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The last days of the ‘6 o’clock swill’

By Sarah Johnston (Senior Client Access Liaison – Takawaenga ā-Iwi Matua, Ngā Taonga Sound & Vision)

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Vote 6 o’clock closing! It means fewer bad debts, more money for family comforts, happier home life. [1948-1949].. Ref: Eph-C-ALCOHOL-Hours-1948-03. Alexander Turnbull Library, Wellington, New Zealand. /records/22558587
 

New Zealand’s infamous hour of binge-drinking,  known as the ‘6 o’clock swill’, finally came to an end 50 years ago this October.

Recordings held in the sound archives of Ngā Taonga Sound & Vision tell us more about this unique approach to alcohol licensing,  which was introduced during World War I  - but endured for a further 50 years. You can hear Sarah Johnston talk to RNZ’s Jesse Mulligan about these recordings,  or read more and find links to the full recordings below.

The ’6 o’clock swill’ was the common name for the hour in which most New Zealand workers had to fit in all their drinking,  between finishing work at 5pm and the pub doors closing at 6pm. This was the licensing law from December 1917 until the law was repealed in October 1967. It meant crowded, noisy bars full of (mostly) men, hurrying to get as many beers in as they could,  before “Time please, gentlemen!” was called at 5.45 and they were turned out onto the street at 6pm sharp.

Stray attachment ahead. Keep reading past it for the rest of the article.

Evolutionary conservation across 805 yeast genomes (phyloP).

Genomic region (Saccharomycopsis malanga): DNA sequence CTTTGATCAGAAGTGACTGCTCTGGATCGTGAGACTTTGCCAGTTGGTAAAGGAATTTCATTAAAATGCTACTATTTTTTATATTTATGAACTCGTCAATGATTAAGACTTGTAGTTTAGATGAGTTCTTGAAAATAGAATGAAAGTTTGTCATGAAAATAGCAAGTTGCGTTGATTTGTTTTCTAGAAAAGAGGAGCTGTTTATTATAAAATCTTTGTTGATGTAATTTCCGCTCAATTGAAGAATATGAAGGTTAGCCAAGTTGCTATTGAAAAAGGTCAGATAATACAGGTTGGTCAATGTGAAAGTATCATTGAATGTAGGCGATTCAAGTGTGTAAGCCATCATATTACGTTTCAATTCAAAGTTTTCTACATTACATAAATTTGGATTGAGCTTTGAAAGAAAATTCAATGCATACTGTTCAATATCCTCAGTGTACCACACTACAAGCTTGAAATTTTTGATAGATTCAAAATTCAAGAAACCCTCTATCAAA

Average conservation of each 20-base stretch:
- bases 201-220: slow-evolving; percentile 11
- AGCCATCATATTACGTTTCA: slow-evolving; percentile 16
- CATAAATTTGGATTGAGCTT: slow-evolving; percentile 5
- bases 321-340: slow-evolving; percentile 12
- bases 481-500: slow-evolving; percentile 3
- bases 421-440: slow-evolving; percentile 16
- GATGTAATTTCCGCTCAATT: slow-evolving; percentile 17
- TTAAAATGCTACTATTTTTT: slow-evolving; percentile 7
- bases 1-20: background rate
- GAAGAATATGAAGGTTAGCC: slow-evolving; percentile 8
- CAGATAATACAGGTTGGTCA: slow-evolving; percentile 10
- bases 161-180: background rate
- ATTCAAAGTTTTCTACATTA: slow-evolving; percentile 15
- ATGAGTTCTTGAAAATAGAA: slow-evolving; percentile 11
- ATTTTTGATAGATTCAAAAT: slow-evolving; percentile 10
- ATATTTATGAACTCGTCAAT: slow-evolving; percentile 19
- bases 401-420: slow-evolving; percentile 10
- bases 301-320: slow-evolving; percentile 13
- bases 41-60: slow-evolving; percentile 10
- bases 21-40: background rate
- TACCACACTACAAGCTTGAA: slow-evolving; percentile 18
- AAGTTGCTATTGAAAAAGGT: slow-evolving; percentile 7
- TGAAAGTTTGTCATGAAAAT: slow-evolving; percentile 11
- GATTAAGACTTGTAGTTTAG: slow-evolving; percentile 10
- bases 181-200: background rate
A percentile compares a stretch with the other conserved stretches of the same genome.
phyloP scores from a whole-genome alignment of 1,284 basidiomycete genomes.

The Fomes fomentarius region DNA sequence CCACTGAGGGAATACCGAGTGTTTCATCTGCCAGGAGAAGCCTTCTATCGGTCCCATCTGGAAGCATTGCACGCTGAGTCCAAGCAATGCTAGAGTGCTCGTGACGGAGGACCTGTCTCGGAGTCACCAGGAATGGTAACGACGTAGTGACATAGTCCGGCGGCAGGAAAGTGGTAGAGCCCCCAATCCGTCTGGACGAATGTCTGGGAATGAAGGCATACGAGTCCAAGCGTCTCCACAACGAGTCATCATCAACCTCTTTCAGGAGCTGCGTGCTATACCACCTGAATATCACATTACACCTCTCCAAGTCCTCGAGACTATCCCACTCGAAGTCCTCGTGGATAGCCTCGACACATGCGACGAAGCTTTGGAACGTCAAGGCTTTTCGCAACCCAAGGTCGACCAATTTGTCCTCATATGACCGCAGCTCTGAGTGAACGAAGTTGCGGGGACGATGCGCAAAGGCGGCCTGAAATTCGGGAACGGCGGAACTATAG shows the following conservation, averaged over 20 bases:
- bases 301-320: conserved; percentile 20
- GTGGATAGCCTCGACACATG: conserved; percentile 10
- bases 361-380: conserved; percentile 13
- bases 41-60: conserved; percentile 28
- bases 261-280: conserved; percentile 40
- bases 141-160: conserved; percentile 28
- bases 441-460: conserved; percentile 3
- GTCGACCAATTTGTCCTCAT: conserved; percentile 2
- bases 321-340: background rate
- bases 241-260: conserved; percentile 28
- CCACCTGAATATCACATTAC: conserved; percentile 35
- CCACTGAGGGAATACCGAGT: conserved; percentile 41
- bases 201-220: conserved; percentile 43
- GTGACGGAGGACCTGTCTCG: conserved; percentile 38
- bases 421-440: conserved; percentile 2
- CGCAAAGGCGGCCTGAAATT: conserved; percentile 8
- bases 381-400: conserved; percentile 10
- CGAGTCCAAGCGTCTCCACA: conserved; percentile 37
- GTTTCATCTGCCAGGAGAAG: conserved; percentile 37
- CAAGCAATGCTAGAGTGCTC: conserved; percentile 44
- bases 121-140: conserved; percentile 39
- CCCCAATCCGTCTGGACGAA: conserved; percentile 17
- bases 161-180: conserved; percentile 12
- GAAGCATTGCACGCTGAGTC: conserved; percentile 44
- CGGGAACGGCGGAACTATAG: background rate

The law forcing hotels to stop serving alcohol at 6pm was introduced during World War I. There was a strong Temperance movement in New Zealand from the late 19th century onwards, with many people – especially women, pushing for total prohibition on the sale of alcohol, after seeing the effect unregulated drinking had on colonial society.

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Auckland Observer, 23 June 1917 (courtesy Papers Past)

Several Prohibition referendums were held and came very close to passing. Campaigners cited ‘the war effort’ as yet another reason why alcohol sales should be limited, arguing that sober workers would be able to produce more and concentrate the country’s energies on winning the conflict.  The move to introduce 6 o’clock closing for bars in 1917 was a compromise by the government, to appease the groups pushing for Prohibition, but not shut down the liquor industry altogether.

Soldiers returning from the war however, were not impressed to see what had been done to drinking laws in their absence, as veteran Jack Archibald of Nelson recalled this excerpt from a radio interview.

Excerpt from J. Archibald on resettlement in New Zealand after World War I 1966. Ngā Taonga Sound & Vision ID 238019

But the war-time measure became permanent and enjoyed some degree of popularity, remaining largely unchallenged through the 1920s, the Depression and World War II.  A referendum on whether to abolish early closing was held in 1949 – but nearly two-thirds of voters voted to keep 6 o’clock closing in place. Those in favour argued that it meant men went home to their families after work, rather than spending their time – and their family’s income – in hotels, as these advertisements from the referendum campaign illustrate.

Happiness depends on the home! Help preserve family harmony. Vote 6 o'clock closing. [ca 1948].. Ref: Eph-C-ALCOHOL-Hours-1948-02. Alexander Turnbull Library, Wellington, New Zealand. /records/23085171